Once you have specified the name and description of the condition, you can define the Boolean logic in the next screen using that same editor as is used to specify conditions in classic workflows.
Step 8 – Add the condition
- Unique name [SalesOrg100]
- Short text [Sales Organization 100]
- Description [Sales Organization 100]
Fig 8. The new condition
Step 9 – Configure the condition
Fig 9. The Boolean rule behind the condition
Adding a parameterized condition.
Obviously it makes little sense adding a separate condition for every sales organization. A more efficient way of achieving this is by using parameters, which the colleague maintaining the workflow specifies while creating the workflow in the Fiori Manage Workflow app.
Fig 9b. A parameter in the condition
If you are impatient and want to test your scenario now, then you can do so without completing the following steps. Just skip to step 13 – activation.
Phase E – Additional characteristics
Step 10 – Agent Rules
You can add your own rules here, such as the owner of a Sales Office, but you see that 3 standard workflow rules (initiator, superior of the workflow initiator, and workflow administrator) have already been included and are sufficient for initial testing..
Step 11 – Value Help
You can make it much more comfortable for the process expert by enabling her to use pick-lists to populate the workflow conditions. For example with the sales organization parameter, she would be able to select from a list as opposed to remembering which is which. Specify the Odata Service to be used to populate the pick-list. If there is no existing service offered by the application then you will need to create a CDS view to enable this.
The <people-picker> Service is used to specify a pick-list for a single user as recipient for a task. As with classic workflow this is not to be recommended, If you do want individual task ownership to be offered, then you can create your own service that restricts the users to satisfy GDPR concerns.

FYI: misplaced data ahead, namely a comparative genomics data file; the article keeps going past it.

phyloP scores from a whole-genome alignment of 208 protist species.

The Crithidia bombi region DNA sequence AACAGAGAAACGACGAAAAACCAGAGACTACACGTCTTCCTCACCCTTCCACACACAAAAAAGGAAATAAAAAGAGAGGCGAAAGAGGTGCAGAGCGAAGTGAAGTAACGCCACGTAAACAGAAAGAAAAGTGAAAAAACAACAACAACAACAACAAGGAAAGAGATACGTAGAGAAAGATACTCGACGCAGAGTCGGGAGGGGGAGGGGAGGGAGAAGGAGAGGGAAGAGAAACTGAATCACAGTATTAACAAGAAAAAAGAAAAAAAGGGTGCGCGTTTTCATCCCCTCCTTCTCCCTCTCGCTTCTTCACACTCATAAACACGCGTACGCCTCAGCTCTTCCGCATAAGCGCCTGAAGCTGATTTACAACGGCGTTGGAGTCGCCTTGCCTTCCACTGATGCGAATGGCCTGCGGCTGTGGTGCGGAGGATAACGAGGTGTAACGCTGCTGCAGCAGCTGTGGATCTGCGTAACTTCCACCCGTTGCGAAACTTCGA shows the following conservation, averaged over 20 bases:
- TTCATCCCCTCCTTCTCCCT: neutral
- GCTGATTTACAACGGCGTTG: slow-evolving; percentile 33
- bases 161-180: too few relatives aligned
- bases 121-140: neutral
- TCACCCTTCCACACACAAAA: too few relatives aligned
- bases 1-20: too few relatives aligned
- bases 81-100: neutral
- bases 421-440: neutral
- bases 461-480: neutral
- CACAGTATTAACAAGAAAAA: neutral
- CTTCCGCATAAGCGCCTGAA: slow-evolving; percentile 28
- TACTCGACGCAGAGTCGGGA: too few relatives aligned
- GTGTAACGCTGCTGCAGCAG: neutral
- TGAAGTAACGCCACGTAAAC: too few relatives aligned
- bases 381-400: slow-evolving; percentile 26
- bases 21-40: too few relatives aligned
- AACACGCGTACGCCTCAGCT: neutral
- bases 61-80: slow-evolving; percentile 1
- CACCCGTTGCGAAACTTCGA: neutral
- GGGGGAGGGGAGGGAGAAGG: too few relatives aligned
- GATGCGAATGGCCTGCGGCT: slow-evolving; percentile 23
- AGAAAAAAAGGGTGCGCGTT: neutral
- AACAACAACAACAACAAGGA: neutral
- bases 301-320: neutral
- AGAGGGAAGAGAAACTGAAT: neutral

Figure 11. The value-help configuration
Step 12 – Reference Times
Reference times are used to calculate the offset for deadline monitoring. Out of the box you already have the time the workflow process is triggered, as well as the time the step is delivered as reference points that can be used to specify deadlines in the Fiori Manage Workflow app. But you could add your own based on an expression from the workflow scenario container, such as the sales quotation validity date. Attributes of the scenario context or calculations based on the attributes are valid references.
Phase F – Activating and Testing the Scenario
Step 13 – Check
You can add more detail later, but your scenario is already sufficiently configured to activate and get a feel for what the colleague modeling the processes will see. As I wrote at the beginning. ignore the graphic frame because it has no meaning. You can check the scenario and make use of the linked messages to take you the erroneous section should there be any)
Step 14 – Activate
Pressing the activate button will also perform a test, and if all is well, generate internal artifacts of the scenario (step 14) so that it can be used.
Fig 13. Activation
To test the scenario you need to logon to the launchpad with a role that has sufficient authorization to invoke the Fiori Manage Workflow app by configuring it as a tile or by invoking it directly through the semantic action URL:
(where WS9nnnnnnn is your scenario ID)
Phase G – Essential! Dealing with the Results
You’ll have seen in previous blogs that the workflow simply returns the result of the decision to the invoking application, but the application must perform the relevant action, such as in this case releasing the sales quotation. This is achieved using a call-back mechanism.
Fig 14. The runtime data class
If you look at the control tab of a scenario delivered by SAP, you’ll see that an ABAP class has been implemented that supports the IF_SWF_FLEX_IFS_RUN_APPL interface and is assigned to deal with the workflow runtime data.